The Swallowed Man by Edward Carey
Published by Gallic Belgravia
Available from all Good Bookshops and Online
What They Say
From the acclaimed author of Little comes this beautiful and haunting imagining of the years Geppetto spends within the belly of a sea beast.
Drawing upon the Pinocchio story while creating something entirely his own, Carey tells an unforgettable tale of fatherly love and loss, pride and regret, and of the sustaining power of art and imagination.
What I Say
I was lucky to read Edward’s novel Little before it was published, and it has since that time always had a special place in my reading heart, because it was such a perfectly written and absorbing novel.
When I heard that his next novel The Swallowed Man was about Pinocchio’s father Geppetto imprisoned inside a sea beast, I just didn’t know how it could compare to Little.
In fact, and to be completely honest with you, when I finished it, I wasn’t sure how I felt about it. Then I sat and thought about what I had just read, and slowly realised just how powerful and incredibly poignant it really is.
Geppetto, after losing his son Pinocchio who has run away from him, had taken a boat to try and find him after an alleged sighting. That is when he is swallowed by a sea beast and wakes up to find he is a prisoner inside the animal with no way of escape.
Little by little, Geppetto starts to tell us the story of his life as he tries to navigate his new home. He finds a whole ship inside the sea beast which gives you an idea as to the scale of the world he now finds himself in. This becomes his place of safety. He raids the ship for supplies, takes over the Captain’s rooms, and starts to write down everything in an attempt to keep his mind focussed on his plight, and his belief that one day he will find a way out.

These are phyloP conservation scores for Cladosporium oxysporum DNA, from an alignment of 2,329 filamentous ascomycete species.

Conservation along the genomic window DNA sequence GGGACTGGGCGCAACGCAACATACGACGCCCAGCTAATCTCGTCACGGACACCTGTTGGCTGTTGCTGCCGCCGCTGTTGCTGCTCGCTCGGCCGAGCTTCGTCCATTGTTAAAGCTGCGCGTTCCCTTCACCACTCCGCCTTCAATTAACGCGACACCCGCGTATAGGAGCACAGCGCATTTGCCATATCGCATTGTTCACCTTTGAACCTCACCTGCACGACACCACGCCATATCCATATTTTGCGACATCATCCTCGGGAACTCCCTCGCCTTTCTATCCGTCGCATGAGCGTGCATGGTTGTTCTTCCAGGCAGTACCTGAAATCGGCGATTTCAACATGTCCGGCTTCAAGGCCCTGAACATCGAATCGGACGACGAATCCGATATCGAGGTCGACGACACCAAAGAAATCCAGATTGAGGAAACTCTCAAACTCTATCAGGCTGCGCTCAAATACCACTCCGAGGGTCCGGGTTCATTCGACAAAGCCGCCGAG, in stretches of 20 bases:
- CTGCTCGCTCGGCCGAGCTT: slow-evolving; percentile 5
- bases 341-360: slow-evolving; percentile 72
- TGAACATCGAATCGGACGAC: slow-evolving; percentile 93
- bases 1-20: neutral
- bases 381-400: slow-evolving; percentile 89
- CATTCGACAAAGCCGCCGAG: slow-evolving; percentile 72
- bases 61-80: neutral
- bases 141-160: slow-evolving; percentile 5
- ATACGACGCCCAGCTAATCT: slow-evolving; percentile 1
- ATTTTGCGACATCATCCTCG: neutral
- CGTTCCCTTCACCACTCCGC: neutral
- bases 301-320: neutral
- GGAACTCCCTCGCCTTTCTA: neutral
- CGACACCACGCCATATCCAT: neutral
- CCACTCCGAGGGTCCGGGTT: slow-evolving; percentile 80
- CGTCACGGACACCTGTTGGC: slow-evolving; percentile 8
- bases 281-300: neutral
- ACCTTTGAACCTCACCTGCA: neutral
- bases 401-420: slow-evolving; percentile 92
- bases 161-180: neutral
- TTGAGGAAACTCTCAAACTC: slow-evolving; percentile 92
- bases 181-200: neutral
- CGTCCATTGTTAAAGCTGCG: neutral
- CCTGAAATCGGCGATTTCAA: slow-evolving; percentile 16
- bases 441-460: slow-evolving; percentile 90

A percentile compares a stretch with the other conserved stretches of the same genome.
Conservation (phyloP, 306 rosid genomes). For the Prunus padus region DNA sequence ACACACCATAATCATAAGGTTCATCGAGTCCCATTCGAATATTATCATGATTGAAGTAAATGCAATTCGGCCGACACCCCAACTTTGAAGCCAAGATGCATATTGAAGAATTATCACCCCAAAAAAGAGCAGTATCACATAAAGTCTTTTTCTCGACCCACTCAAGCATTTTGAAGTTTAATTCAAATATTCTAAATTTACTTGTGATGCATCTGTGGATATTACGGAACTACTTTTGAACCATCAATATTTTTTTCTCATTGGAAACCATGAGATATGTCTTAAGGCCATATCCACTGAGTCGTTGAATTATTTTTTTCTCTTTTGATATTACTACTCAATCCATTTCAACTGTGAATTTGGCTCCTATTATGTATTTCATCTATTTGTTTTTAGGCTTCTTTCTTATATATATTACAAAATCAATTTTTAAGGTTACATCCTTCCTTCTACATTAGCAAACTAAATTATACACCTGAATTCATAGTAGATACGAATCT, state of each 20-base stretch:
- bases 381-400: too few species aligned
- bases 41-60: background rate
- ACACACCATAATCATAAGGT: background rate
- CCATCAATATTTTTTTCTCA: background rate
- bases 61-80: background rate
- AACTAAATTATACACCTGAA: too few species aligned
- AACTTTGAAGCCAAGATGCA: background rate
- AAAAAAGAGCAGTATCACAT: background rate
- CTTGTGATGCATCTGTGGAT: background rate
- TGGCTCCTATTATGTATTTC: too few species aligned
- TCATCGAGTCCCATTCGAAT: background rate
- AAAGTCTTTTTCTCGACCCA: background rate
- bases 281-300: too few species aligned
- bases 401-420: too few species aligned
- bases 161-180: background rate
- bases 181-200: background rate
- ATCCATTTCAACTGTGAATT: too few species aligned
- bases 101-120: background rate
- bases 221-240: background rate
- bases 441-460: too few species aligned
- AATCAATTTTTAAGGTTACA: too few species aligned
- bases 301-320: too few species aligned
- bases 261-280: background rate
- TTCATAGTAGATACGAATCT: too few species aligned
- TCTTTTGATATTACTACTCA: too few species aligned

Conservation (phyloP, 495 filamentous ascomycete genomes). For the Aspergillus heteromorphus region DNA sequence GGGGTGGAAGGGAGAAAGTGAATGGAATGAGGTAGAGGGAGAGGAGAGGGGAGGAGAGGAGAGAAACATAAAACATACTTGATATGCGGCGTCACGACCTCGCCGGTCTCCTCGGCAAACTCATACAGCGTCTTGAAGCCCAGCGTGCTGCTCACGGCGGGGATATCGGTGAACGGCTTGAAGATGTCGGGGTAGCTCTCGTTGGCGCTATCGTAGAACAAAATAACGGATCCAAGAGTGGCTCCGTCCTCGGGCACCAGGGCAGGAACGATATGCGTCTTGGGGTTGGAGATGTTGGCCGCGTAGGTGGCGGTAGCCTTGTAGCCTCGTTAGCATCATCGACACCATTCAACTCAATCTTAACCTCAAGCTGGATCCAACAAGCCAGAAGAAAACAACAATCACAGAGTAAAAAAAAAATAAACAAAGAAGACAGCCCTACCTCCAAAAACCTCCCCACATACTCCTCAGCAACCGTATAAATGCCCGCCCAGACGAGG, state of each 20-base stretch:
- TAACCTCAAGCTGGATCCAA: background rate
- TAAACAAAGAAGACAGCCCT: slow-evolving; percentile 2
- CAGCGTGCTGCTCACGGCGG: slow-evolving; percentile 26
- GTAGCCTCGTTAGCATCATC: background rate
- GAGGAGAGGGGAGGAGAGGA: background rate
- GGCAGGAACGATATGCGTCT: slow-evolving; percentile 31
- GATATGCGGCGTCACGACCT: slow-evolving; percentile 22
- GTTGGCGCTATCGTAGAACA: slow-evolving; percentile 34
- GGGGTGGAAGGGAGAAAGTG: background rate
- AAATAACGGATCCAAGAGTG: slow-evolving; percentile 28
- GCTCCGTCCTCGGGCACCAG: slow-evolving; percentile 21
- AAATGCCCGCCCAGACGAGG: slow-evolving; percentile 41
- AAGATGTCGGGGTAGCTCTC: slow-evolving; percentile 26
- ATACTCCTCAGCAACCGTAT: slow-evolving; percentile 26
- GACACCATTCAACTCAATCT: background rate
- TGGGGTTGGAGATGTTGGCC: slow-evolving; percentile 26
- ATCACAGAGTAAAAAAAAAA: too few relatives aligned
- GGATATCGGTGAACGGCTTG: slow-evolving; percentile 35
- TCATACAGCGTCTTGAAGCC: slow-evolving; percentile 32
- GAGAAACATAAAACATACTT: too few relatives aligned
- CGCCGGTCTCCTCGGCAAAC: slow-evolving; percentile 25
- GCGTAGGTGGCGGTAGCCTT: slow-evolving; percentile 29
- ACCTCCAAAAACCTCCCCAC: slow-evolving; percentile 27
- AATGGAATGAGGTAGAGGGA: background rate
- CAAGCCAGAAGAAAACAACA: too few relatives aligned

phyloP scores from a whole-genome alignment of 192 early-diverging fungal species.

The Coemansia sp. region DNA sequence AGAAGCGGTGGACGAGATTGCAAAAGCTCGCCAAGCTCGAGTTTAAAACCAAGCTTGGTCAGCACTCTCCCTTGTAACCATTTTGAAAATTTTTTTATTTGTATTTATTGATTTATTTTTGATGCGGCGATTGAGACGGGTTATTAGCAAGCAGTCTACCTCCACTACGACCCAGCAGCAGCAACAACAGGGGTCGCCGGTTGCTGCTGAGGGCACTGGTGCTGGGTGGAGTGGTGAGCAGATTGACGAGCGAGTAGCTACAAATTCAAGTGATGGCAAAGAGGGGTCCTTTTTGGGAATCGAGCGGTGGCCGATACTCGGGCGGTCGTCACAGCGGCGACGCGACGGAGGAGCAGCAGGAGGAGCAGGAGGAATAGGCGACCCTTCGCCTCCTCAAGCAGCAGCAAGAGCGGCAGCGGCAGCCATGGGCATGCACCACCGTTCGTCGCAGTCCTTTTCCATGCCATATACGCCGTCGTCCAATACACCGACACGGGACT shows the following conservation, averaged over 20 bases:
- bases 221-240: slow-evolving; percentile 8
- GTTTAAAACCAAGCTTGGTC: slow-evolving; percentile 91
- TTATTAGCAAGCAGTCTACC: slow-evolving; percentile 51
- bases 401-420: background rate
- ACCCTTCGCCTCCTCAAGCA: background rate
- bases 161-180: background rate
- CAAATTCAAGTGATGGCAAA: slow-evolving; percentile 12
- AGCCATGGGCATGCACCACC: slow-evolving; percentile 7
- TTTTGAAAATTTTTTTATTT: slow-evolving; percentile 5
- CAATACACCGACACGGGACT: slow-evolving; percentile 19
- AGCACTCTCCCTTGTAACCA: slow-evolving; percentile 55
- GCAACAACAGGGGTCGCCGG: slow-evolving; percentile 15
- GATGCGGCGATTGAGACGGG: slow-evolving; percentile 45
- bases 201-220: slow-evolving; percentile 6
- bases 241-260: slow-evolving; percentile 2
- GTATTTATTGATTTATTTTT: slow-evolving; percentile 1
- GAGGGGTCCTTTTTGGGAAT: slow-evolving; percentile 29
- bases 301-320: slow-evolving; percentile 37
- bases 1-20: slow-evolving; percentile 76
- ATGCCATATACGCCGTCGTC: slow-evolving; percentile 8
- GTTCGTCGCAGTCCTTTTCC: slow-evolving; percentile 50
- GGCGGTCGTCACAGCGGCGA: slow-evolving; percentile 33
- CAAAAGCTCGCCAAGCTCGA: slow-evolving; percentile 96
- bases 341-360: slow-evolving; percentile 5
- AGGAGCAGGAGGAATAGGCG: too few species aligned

As the novel progresses, he starts to reminisce, and look back on the life he has led, the women he has loved, and most importantly, the life he created. He made Pinocchio out of wood, so that he could say he was a father. What he didn’t anticipate was Pinocchio’s free will, and his desire to be like the other boys he saw from the windows of his home.
This is what Geppetto found so hard to understand. He had created his son, but wanted to control him, and when he couldn’t, he punished him and made Pinocchio so miserable that he ran away.
For me, this was the theme that ran so clearly through the novel. How that at the heart of this story is a man who realises not only what he has lost, but also by losing Pinocchio, what being a father actually means. He now understands that not only did he need a connection to someone, but that Pinocchio also needed other human connections to flourish too.
Little by little Geppetto loses his grip on reality, and wracked with grief he tries to make other Pinocchios to try and ease his pain. They never turn out the same, and are often grotesque. He believes one of them is actually haunting him, and his descent into madness becomes more painful to witness, and his journal entries become increasingly erratic.
The Swallowed Man may be a short novel, but it is intensely affecting. As a reader we suspect that Geppetto will not survive his ordeal, but Edward makes you engage so much with him that you are hoping for a miracle, and that the father and son will be reunited. The incredible illustrations by Edward throughout the book really gave the story an extra dimension, and made Geppetto feel more authentic as well as giving the reader that connection to him.
If you are looking for a rose tinted retelling of the Pinocchio story you knew as a child, this is not for you. However, if you want to read a story about the immense power of love, loss and the instinctive need we have to connect to someone to feel human, this is the book for you.
I loved it.
Thank you so much to Isabelle at Gallic Belgravia for my gifted copy in exchange for an honest review.